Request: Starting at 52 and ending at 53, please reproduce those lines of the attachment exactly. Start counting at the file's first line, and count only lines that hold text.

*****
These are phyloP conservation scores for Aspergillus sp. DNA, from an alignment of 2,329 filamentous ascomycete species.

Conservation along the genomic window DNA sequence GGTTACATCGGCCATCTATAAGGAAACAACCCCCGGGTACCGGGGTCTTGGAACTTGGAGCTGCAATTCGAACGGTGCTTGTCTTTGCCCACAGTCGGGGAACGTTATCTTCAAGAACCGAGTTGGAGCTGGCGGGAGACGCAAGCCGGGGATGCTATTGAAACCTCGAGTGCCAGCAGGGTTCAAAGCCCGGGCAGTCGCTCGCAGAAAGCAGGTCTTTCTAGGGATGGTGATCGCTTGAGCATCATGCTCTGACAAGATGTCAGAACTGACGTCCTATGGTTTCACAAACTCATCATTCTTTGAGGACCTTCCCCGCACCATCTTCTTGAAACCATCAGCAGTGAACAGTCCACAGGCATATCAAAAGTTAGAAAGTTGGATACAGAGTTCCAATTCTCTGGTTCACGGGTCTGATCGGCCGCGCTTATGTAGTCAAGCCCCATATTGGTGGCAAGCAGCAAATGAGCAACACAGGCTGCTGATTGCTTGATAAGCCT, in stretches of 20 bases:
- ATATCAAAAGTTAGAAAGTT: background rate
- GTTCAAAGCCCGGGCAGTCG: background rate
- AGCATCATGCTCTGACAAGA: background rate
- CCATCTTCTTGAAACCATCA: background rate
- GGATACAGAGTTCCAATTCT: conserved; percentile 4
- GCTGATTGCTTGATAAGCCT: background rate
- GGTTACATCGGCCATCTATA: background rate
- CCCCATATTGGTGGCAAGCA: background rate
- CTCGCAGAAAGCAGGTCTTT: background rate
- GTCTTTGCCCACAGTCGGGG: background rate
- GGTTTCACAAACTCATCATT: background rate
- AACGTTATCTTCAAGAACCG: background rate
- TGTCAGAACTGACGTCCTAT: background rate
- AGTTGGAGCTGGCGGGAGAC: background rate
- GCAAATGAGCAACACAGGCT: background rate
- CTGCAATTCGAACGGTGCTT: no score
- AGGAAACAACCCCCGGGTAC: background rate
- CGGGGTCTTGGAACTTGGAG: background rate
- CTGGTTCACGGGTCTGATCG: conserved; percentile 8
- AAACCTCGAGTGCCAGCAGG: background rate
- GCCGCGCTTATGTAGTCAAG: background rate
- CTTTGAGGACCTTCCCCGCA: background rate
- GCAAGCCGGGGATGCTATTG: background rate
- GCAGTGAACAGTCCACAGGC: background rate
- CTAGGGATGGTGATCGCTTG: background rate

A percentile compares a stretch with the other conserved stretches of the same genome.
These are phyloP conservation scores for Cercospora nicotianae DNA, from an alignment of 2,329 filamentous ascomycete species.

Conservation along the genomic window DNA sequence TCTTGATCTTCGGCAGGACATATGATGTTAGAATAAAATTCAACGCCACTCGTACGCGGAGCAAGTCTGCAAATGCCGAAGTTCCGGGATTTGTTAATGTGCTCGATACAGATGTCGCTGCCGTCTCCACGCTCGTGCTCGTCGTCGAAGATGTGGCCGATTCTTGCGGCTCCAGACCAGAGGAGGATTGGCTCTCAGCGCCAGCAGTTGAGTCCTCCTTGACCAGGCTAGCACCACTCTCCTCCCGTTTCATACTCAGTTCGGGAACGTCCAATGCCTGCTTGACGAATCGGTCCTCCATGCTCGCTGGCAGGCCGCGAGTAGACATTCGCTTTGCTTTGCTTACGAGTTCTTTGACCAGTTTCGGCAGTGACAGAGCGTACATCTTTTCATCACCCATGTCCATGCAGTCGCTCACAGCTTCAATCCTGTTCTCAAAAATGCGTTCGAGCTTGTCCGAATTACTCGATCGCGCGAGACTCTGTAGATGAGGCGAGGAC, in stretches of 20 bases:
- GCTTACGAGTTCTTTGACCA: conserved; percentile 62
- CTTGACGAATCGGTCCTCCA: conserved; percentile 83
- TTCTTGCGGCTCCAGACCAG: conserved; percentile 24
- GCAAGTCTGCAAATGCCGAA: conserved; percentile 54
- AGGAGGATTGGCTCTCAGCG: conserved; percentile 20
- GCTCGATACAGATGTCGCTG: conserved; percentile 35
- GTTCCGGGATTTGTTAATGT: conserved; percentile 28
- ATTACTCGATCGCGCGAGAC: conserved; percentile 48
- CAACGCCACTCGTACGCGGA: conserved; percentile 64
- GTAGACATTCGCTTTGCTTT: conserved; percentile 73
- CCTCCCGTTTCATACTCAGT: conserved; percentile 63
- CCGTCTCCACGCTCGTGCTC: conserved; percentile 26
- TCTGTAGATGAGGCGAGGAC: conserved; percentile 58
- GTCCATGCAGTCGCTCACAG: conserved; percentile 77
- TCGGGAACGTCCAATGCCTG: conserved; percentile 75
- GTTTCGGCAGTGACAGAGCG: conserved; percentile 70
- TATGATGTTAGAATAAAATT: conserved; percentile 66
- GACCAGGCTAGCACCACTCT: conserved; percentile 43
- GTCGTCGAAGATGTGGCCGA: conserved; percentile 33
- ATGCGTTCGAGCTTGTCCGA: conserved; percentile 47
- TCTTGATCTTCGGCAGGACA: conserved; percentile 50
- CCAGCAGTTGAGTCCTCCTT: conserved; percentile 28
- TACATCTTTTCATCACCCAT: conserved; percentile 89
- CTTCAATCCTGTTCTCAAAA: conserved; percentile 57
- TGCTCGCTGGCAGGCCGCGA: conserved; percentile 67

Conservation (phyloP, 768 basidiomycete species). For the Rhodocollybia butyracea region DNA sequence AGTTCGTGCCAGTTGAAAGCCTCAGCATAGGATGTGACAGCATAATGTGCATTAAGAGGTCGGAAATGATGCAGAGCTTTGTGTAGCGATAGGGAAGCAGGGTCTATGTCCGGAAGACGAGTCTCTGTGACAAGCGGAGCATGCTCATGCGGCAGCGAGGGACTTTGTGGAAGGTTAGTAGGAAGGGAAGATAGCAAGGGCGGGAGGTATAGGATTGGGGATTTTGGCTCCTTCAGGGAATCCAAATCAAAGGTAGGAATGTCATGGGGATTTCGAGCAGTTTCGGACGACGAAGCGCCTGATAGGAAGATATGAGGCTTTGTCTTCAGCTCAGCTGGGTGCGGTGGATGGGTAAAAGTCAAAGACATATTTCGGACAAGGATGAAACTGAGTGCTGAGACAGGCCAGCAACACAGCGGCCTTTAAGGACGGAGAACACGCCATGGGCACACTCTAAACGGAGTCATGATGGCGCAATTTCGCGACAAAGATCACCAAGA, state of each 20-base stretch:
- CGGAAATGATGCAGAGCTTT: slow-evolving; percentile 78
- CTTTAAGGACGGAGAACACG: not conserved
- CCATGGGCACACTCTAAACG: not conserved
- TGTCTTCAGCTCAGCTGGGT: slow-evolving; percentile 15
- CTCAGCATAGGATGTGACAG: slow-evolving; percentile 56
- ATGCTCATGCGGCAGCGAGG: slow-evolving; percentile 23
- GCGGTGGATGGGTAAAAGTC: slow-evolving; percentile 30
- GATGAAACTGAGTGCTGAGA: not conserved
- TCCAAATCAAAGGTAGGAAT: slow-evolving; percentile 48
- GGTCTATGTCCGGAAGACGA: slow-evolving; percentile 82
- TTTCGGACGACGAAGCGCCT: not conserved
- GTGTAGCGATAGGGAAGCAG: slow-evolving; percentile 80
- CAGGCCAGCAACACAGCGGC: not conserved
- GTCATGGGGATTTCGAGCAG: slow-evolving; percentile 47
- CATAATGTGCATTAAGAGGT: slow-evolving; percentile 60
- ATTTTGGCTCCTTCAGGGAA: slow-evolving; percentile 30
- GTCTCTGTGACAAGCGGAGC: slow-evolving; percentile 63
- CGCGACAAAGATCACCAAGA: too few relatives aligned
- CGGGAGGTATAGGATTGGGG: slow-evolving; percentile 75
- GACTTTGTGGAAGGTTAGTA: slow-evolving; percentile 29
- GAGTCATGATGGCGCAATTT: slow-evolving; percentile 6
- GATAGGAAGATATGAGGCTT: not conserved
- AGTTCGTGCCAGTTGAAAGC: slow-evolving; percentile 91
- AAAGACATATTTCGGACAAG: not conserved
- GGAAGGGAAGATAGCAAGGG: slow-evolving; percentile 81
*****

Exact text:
- CCAGCAGTTGAGTCCTCCTT: conserved; percentile 28
- TACATCTTTTCATCACCCAT: conserved; percentile 89